Bill and Phyllis' cat Baby, Pittsburgh
There are only a handful of major American cities I've never been to, and one of those was Pittsburgh; so I was excited for my first chance to visit the Steel City.
I left Columbus early in the morning, heading east into Wheeling, West Virginia (another town I'd really like to check out some day...) and up into Southwestern Pennsylvania. I kept looking and looking for the exit to 279, and by the time I was about 30 miles north of Pittsburgh I realized why I wasn't seeing it: it doesn't exist. So I turned around and headed back, jamming out to Made to Be Broken for the third consecutive time. Whoa, that record has to be in my top ten favorites of all time!
And on into Pittsburgh. Bill at Copacetic had given me good directions and in no time at all I was at his shop, a third floor walkup above a coffehouse and used record store. Nice setup! The store was great and I immediately began putting aside a few items in my To-Buy stack: Chris Ware's Quimby The Mouse book, a couple recent Cometbuses, a Monty Python documentary (3 discs for $10!), and a copy of that old Ganzfeld with the Hairy Who article.
After the shop closed we went over to Pittsburgh Filmmakers, where Bill teaches a class in comics and film, and I spoke for a bit. Then dinner and sleeping like a rock.
Next morning we got up early-ish and went into town to buy organic bananas. Went to the Warhol Museum, at which point Bill took the bus back to open the shop, and I hurried through the seven floors of great art (only had 2 hours on the meter).
In Columbus I was discussing with Lauri whether or not Warhol was the most important artist of the 20th Century. In my mind only Duchamp comes close. When I brought this up, Bill (who's a lot smarter than me), pointed out that you really can't compare the pre- and post-WWII art worlds. Which is probably true. Anyhow, I nominate Warhol as King of Post-War 20th Century Art. He just nailed it.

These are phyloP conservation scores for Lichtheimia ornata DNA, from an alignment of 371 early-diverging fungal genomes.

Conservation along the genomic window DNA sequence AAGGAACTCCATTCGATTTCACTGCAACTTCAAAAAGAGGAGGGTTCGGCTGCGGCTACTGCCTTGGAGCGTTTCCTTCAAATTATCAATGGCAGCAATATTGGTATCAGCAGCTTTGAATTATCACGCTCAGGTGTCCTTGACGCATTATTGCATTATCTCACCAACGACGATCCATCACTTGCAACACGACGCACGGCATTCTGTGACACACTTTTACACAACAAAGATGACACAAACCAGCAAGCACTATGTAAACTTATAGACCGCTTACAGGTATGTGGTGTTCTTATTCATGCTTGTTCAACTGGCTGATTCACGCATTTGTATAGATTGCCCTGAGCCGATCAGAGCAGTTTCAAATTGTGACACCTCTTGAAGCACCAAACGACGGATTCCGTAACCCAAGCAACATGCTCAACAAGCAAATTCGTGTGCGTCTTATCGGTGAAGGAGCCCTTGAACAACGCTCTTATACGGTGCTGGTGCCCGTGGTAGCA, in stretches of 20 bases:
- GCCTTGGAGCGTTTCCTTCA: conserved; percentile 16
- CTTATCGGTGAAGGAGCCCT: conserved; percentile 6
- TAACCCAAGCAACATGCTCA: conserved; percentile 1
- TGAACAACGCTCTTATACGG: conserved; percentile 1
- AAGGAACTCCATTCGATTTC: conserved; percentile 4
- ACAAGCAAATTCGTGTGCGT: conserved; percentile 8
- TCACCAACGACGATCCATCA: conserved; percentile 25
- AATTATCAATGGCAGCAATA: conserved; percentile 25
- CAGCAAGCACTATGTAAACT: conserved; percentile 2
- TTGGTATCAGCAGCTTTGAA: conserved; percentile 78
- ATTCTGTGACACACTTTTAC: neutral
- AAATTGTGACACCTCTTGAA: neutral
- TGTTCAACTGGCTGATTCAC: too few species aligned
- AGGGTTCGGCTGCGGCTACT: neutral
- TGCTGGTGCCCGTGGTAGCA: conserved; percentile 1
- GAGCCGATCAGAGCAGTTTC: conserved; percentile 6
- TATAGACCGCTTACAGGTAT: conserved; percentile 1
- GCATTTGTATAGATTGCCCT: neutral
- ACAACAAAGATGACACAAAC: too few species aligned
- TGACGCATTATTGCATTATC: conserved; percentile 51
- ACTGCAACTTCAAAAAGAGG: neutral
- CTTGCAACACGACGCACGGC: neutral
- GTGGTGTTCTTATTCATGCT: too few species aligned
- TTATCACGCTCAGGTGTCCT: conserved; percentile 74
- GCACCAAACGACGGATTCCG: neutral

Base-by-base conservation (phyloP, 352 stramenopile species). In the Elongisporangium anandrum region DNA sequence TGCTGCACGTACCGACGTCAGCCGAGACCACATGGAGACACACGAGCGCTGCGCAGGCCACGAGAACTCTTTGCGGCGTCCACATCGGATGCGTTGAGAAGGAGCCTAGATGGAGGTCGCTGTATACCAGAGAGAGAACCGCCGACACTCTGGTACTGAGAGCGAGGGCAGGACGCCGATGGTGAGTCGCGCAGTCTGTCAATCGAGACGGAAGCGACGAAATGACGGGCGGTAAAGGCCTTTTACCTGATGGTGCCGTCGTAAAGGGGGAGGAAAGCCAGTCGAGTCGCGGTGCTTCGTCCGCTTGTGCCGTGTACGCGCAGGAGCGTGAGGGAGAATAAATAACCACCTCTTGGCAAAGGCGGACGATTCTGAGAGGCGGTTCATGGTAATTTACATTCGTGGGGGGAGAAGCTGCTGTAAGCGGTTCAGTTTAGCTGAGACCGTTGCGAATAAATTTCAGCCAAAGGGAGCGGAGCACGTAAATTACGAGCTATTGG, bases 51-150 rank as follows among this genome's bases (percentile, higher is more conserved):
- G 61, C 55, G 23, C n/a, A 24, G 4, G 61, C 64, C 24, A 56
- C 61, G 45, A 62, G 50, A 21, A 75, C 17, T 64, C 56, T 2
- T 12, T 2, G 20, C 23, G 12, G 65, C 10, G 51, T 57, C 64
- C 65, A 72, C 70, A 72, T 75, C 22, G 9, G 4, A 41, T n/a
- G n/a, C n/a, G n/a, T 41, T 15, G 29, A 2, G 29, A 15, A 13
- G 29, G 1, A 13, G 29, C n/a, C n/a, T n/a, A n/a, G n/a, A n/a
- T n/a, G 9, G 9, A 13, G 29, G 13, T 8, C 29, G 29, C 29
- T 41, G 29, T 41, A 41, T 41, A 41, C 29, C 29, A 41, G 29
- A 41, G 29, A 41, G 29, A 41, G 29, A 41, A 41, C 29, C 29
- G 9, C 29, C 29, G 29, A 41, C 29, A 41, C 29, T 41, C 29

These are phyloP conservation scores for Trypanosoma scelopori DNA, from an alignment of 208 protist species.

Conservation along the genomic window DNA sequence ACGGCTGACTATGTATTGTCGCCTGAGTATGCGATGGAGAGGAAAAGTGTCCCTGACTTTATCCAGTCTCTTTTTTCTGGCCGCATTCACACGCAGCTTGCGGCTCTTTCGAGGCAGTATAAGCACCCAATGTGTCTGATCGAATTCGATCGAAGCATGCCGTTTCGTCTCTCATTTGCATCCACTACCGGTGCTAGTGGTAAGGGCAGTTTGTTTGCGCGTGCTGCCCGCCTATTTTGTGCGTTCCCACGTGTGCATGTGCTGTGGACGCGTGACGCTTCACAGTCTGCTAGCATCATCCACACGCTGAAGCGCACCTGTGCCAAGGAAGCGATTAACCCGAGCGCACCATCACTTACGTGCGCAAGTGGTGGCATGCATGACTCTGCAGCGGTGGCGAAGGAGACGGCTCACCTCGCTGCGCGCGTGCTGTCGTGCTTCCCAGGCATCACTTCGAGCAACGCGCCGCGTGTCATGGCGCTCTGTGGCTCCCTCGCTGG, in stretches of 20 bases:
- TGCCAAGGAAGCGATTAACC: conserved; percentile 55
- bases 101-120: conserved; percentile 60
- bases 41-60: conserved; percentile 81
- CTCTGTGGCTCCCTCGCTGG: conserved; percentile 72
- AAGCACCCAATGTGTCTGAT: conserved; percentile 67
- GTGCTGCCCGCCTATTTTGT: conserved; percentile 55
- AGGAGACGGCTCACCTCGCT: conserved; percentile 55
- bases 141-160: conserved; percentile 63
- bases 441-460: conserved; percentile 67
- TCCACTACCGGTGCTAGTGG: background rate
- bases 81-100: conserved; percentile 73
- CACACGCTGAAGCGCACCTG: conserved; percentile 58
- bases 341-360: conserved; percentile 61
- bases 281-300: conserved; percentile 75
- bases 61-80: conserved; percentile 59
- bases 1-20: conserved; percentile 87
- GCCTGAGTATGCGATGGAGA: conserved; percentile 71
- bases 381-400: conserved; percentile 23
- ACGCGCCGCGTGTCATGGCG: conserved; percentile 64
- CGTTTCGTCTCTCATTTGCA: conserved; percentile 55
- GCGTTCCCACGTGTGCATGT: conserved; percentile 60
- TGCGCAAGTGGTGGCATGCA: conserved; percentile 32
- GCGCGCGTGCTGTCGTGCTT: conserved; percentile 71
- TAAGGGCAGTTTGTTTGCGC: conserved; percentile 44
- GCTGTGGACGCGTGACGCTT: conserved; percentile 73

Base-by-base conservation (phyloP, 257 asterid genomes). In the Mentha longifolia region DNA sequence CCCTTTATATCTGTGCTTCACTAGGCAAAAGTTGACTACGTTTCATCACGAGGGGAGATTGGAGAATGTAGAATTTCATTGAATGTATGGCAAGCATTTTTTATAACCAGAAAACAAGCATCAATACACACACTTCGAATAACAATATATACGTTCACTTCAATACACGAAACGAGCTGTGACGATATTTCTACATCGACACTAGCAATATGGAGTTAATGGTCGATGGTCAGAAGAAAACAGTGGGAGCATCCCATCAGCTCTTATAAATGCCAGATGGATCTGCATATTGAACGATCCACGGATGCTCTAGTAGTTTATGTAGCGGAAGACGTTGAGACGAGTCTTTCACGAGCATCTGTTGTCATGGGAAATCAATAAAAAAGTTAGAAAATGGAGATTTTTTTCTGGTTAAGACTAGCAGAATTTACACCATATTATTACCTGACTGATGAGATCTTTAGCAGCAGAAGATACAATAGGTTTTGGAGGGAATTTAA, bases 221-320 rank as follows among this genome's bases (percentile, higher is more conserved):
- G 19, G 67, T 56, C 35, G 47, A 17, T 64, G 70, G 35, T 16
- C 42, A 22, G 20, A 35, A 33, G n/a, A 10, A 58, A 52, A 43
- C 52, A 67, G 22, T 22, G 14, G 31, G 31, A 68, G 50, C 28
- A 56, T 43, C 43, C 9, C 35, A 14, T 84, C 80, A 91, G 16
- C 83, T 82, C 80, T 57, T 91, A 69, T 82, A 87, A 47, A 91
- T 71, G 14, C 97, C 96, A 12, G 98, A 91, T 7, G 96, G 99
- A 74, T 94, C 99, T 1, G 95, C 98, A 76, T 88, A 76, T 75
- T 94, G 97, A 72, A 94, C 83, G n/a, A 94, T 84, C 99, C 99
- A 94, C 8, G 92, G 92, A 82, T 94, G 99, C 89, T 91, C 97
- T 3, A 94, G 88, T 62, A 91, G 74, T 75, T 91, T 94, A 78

My favorite part of the museum was a temporary exhibit where a couple sound-artists took Warhol's collection of Maria Callas recordings and ran them all simultaneously, all beginning at once. So at first it's just this incredible cacophony of sound, but gradually, as the shorter pieces clock out, a greater sense of cohesion and comprehension drifts in, until finally just one piece, the longest one in his collection, spills out of the speakers in absolute purity. Amazing.
After that I drove around town a little before heading back to Polish Hill, the neighborhood Copacetic's in. I wandered around the area for a few hours, taking pictures. I was kind of falling in love with Pittsburgh. It was beautiful in that semi-decaying midwestern rust-belt way, but also with a great, palpable spirit. It didn't feel like a city on the decline. It felt like a real place, with real people in it, going about their lives.
This scene totally reminded me of a Matchbox® Car Playset.
Beautiful set of gold, spray-painted birdhouses, along the hillside.
That orange-tan building in the center is where Copacetic's located.
Did the slideshow and signing at Copacetic, and it went great! Hung out a bit with my new Pittsburgh friends, and then stayed up til 3 AM talking about comics with Jim Rugg.
NEXT STOP: Chicago
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